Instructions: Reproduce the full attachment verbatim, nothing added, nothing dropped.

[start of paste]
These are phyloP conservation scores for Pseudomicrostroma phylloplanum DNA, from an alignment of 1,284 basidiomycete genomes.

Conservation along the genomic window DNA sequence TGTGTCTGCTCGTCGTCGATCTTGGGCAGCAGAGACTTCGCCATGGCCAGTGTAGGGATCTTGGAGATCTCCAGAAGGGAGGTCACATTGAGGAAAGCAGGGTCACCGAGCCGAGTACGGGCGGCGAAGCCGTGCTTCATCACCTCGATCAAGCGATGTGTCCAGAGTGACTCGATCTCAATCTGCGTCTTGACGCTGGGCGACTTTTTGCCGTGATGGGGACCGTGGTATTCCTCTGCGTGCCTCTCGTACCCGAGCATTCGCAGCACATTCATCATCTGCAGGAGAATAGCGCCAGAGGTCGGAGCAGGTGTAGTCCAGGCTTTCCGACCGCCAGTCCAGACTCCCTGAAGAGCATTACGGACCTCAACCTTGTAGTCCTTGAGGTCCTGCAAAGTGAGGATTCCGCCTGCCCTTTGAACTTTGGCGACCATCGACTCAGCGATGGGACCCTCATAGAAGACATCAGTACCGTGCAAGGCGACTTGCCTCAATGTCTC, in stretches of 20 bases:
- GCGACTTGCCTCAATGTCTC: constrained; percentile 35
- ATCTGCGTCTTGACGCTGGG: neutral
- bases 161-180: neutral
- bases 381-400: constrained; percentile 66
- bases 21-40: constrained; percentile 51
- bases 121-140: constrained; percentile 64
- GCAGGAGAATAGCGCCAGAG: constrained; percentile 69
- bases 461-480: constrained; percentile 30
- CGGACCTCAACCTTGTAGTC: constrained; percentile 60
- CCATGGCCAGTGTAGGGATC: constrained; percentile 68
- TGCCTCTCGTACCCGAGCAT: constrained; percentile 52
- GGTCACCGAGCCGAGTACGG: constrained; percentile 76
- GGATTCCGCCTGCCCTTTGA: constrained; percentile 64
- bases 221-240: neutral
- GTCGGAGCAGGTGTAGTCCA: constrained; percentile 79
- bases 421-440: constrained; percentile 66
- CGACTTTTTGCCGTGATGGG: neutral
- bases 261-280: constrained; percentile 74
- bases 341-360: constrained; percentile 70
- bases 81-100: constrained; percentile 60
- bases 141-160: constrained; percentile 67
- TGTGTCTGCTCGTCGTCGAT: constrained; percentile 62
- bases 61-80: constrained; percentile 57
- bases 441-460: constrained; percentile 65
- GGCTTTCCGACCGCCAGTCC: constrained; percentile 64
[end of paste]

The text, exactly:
These are phyloP conservation scores for Pseudomicrostroma phylloplanum DNA, from an alignment of 1,284 basidiomycete genomes.

Conservation along the genomic window DNA sequence TGTGTCTGCTCGTCGTCGATCTTGGGCAGCAGAGACTTCGCCATGGCCAGTGTAGGGATCTTGGAGATCTCCAGAAGGGAGGTCACATTGAGGAAAGCAGGGTCACCGAGCCGAGTACGGGCGGCGAAGCCGTGCTTCATCACCTCGATCAAGCGATGTGTCCAGAGTGACTCGATCTCAATCTGCGTCTTGACGCTGGGCGACTTTTTGCCGTGATGGGGACCGTGGTATTCCTCTGCGTGCCTCTCGTACCCGAGCATTCGCAGCACATTCATCATCTGCAGGAGAATAGCGCCAGAGGTCGGAGCAGGTGTAGTCCAGGCTTTCCGACCGCCAGTCCAGACTCCCTGAAGAGCATTACGGACCTCAACCTTGTAGTCCTTGAGGTCCTGCAAAGTGAGGATTCCGCCTGCCCTTTGAACTTTGGCGACCATCGACTCAGCGATGGGACCCTCATAGAAGACATCAGTACCGTGCAAGGCGACTTGCCTCAATGTCTC, in stretches of 20 bases:
- GCGACTTGCCTCAATGTCTC: constrained; percentile 35
- ATCTGCGTCTTGACGCTGGG: neutral
- bases 161-180: neutral
- bases 381-400: constrained; percentile 66
- bases 21-40: constrained; percentile 51
- bases 121-140: constrained; percentile 64
- GCAGGAGAATAGCGCCAGAG: constrained; percentile 69
- bases 461-480: constrained; percentile 30
- CGGACCTCAACCTTGTAGTC: constrained; percentile 60
- CCATGGCCAGTGTAGGGATC: constrained; percentile 68
- TGCCTCTCGTACCCGAGCAT: constrained; percentile 52
- GGTCACCGAGCCGAGTACGG: constrained; percentile 76
- GGATTCCGCCTGCCCTTTGA: constrained; percentile 64
- bases 221-240: neutral
- GTCGGAGCAGGTGTAGTCCA: constrained; percentile 79
- bases 421-440: constrained; percentile 66
- CGACTTTTTGCCGTGATGGG: neutral
- bases 261-280: constrained; percentile 74
- bases 341-360: constrained; percentile 70
- bases 81-100: constrained; percentile 60
- bases 141-160: constrained; percentile 67
- TGTGTCTGCTCGTCGTCGAT: constrained; percentile 62
- bases 61-80: constrained; percentile 57
- bases 441-460: constrained; percentile 65
- GGCTTTCCGACCGCCAGTCC: constrained; percentile 64